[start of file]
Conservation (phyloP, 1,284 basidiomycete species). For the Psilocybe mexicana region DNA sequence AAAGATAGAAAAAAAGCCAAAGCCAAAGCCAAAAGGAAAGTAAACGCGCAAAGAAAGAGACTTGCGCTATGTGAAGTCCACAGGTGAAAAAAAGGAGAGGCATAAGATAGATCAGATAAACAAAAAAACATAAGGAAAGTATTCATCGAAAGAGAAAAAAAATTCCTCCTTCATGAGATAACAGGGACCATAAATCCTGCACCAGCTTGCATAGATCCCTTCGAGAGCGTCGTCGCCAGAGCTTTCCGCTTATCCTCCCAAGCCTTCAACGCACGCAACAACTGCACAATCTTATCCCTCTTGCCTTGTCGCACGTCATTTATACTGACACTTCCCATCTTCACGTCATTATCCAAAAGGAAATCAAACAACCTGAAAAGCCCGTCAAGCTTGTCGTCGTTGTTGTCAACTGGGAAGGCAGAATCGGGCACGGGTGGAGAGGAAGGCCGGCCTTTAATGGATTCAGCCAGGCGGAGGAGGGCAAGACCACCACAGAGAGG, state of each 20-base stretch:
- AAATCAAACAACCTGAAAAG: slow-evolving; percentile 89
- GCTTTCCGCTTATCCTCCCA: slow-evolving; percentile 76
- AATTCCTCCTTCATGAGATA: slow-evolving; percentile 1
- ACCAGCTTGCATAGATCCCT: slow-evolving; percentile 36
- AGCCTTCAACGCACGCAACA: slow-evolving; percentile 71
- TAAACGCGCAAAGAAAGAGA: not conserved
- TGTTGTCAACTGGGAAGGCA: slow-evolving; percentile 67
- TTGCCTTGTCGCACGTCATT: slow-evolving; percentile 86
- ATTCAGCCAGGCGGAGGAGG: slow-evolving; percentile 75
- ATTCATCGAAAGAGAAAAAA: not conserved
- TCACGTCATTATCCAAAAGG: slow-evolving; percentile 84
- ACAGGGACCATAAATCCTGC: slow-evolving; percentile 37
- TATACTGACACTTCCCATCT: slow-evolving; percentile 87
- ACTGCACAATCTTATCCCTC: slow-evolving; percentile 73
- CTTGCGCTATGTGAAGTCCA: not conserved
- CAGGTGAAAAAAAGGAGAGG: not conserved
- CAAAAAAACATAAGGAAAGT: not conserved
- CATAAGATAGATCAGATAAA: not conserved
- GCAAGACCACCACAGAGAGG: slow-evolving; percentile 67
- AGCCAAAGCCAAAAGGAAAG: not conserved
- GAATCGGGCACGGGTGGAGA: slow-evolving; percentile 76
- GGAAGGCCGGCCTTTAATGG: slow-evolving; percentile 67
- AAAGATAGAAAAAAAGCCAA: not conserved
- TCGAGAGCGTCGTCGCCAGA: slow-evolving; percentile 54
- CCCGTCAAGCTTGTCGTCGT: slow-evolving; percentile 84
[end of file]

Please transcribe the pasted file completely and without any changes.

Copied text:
Conservation (phyloP, 1,284 basidiomycete species). For the Psilocybe mexicana region DNA sequence AAAGATAGAAAAAAAGCCAAAGCCAAAGCCAAAAGGAAAGTAAACGCGCAAAGAAAGAGACTTGCGCTATGTGAAGTCCACAGGTGAAAAAAAGGAGAGGCATAAGATAGATCAGATAAACAAAAAAACATAAGGAAAGTATTCATCGAAAGAGAAAAAAAATTCCTCCTTCATGAGATAACAGGGACCATAAATCCTGCACCAGCTTGCATAGATCCCTTCGAGAGCGTCGTCGCCAGAGCTTTCCGCTTATCCTCCCAAGCCTTCAACGCACGCAACAACTGCACAATCTTATCCCTCTTGCCTTGTCGCACGTCATTTATACTGACACTTCCCATCTTCACGTCATTATCCAAAAGGAAATCAAACAACCTGAAAAGCCCGTCAAGCTTGTCGTCGTTGTTGTCAACTGGGAAGGCAGAATCGGGCACGGGTGGAGAGGAAGGCCGGCCTTTAATGGATTCAGCCAGGCGGAGGAGGGCAAGACCACCACAGAGAGG, state of each 20-base stretch:
- AAATCAAACAACCTGAAAAG: slow-evolving; percentile 89
- GCTTTCCGCTTATCCTCCCA: slow-evolving; percentile 76
- AATTCCTCCTTCATGAGATA: slow-evolving; percentile 1
- ACCAGCTTGCATAGATCCCT: slow-evolving; percentile 36
- AGCCTTCAACGCACGCAACA: slow-evolving; percentile 71
- TAAACGCGCAAAGAAAGAGA: not conserved
- TGTTGTCAACTGGGAAGGCA: slow-evolving; percentile 67
- TTGCCTTGTCGCACGTCATT: slow-evolving; percentile 86
- ATTCAGCCAGGCGGAGGAGG: slow-evolving; percentile 75
- ATTCATCGAAAGAGAAAAAA: not conserved
- TCACGTCATTATCCAAAAGG: slow-evolving; percentile 84
- ACAGGGACCATAAATCCTGC: slow-evolving; percentile 37
- TATACTGACACTTCCCATCT: slow-evolving; percentile 87
- ACTGCACAATCTTATCCCTC: slow-evolving; percentile 73
- CTTGCGCTATGTGAAGTCCA: not conserved
- CAGGTGAAAAAAAGGAGAGG: not conserved
- CAAAAAAACATAAGGAAAGT: not conserved
- CATAAGATAGATCAGATAAA: not conserved
- GCAAGACCACCACAGAGAGG: slow-evolving; percentile 67
- AGCCAAAGCCAAAAGGAAAG: not conserved
- GAATCGGGCACGGGTGGAGA: slow-evolving; percentile 76
- GGAAGGCCGGCCTTTAATGG: slow-evolving; percentile 67
- AAAGATAGAAAAAAAGCCAA: not conserved
- TCGAGAGCGTCGTCGCCAGA: slow-evolving; percentile 54
- CCCGTCAAGCTTGTCGTCGT: slow-evolving; percentile 84